US3000000May 6, 1955Sep 12, 1961Gen ElectricAutomatic reading system
US3503538Nov 9, 1967Mar 31, 1970Bp Chem Int LtdMetering process and apparatus
US3781214Nov 23, 1971Dec 25, 1973Dainippon Ink & ChemicalsPhotopolymerizable printing ink
US4022855Mar 17, 1975May 10, 1977Eastman Kodak CompanyMethod for making a plastic optical element having a gradient index of refraction
US4070116Jun 11, 1976Jan 24, 1978International Business Machines CorporationGap measuring device for defining the distance between two or more surfaces
US4208240Jan 26, 1979Jun 17, 1980Gould Inc.With coherent light to produce change in reflected radiation, response signals determine end-point
US4364971Jun 12, 1981Dec 21, 1982Felix Schoeller, Jr. Gmbh & Co.Irradiation polymerization
US4440804Aug 2, 1982Apr 3, 1984Fairchild Camera & Instrument CorporationMasking a semiconductor with a polyamide and polyimide
US4512848Feb 6, 1984Apr 23, 1985Exxon Research And Engineering Co.Procedure for fabrication of microstructures over large areas using physical replication
US4521445Apr 22, 1983Jun 4, 1985Energy Sciences, Inc.Method and apparatus for electron curing on a cooled drum
US4552832Mar 1, 1983Nov 12, 1985Braun AktiengesellschaftElectric shavers
US4576900Sep 11, 1984Mar 18, 1986Amdahl CorporationIntegrated circuit multilevel interconnect system and method
US4637904Nov 14, 1983Jan 20, 1987Rohm And Haas CompanyProcess for molding a polymeric layer onto a substrate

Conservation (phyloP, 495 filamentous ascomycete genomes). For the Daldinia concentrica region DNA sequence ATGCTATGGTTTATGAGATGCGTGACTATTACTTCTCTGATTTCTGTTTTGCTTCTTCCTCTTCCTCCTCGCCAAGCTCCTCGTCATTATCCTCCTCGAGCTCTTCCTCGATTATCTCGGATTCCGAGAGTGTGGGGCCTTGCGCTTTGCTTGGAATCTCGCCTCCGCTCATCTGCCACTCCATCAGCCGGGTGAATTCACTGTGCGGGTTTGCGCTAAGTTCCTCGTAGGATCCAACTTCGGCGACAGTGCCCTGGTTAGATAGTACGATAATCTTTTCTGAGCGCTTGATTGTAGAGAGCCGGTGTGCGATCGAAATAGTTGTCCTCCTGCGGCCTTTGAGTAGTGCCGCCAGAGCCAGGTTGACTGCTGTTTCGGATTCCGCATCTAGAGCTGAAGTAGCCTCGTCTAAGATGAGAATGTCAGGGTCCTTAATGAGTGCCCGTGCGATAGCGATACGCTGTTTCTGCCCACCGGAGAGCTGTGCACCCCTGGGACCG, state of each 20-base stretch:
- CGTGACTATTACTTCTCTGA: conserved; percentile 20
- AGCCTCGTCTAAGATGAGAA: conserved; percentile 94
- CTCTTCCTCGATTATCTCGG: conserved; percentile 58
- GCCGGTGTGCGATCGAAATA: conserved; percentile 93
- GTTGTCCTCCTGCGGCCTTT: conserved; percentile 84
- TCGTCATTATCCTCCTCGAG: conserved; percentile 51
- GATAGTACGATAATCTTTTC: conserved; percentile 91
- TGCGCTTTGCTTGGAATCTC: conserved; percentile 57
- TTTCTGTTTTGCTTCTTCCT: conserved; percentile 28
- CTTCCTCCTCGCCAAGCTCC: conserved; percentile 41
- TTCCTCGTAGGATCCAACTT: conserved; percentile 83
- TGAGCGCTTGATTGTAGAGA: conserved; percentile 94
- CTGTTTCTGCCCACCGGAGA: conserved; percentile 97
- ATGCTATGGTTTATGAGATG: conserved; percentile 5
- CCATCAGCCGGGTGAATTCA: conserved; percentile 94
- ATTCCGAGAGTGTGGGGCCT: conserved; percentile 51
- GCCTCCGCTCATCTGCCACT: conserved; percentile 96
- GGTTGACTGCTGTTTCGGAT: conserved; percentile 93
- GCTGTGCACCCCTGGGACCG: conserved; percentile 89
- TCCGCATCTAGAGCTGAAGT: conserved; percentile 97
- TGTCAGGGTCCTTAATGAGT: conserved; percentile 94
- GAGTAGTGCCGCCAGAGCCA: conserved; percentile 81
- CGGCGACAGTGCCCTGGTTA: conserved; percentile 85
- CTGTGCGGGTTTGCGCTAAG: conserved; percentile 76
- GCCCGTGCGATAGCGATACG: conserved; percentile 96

US4676868Apr 23, 1986Jun 30, 1987Fairchild Semiconductor CorporationMethod for planarizing semiconductor substrates
US4707218Oct 28, 1986Nov 17, 1987International Business Machines CorporationMasking, etching
US4731155Apr 15, 1987Mar 15, 1988General Electric CompanyProcess for forming a lithographic mask
US4737425Jun 10, 1986Apr 12, 1988International Business Machines CorporationPatterned resist and process
US4848911Jun 11, 1987Jul 18, 1989Kabushiki Kaisha ToshibaMethod for aligning first and second objects, relative to each other, and apparatus for practicing this method
US4857477Sep 11, 1987Aug 15, 1989Oki Electric Industry Co., Ltd.Process for fabricating a semiconductor device
US4862019Apr 20, 1988Aug 29, 1989Texas Instruments IncorporatedSingle-level poly programmable bit circuit
US4866307Apr 20, 1988Sep 12, 1989Texas Instruments IncorporatedIntegrated programmable bit circuit using single-level poly construction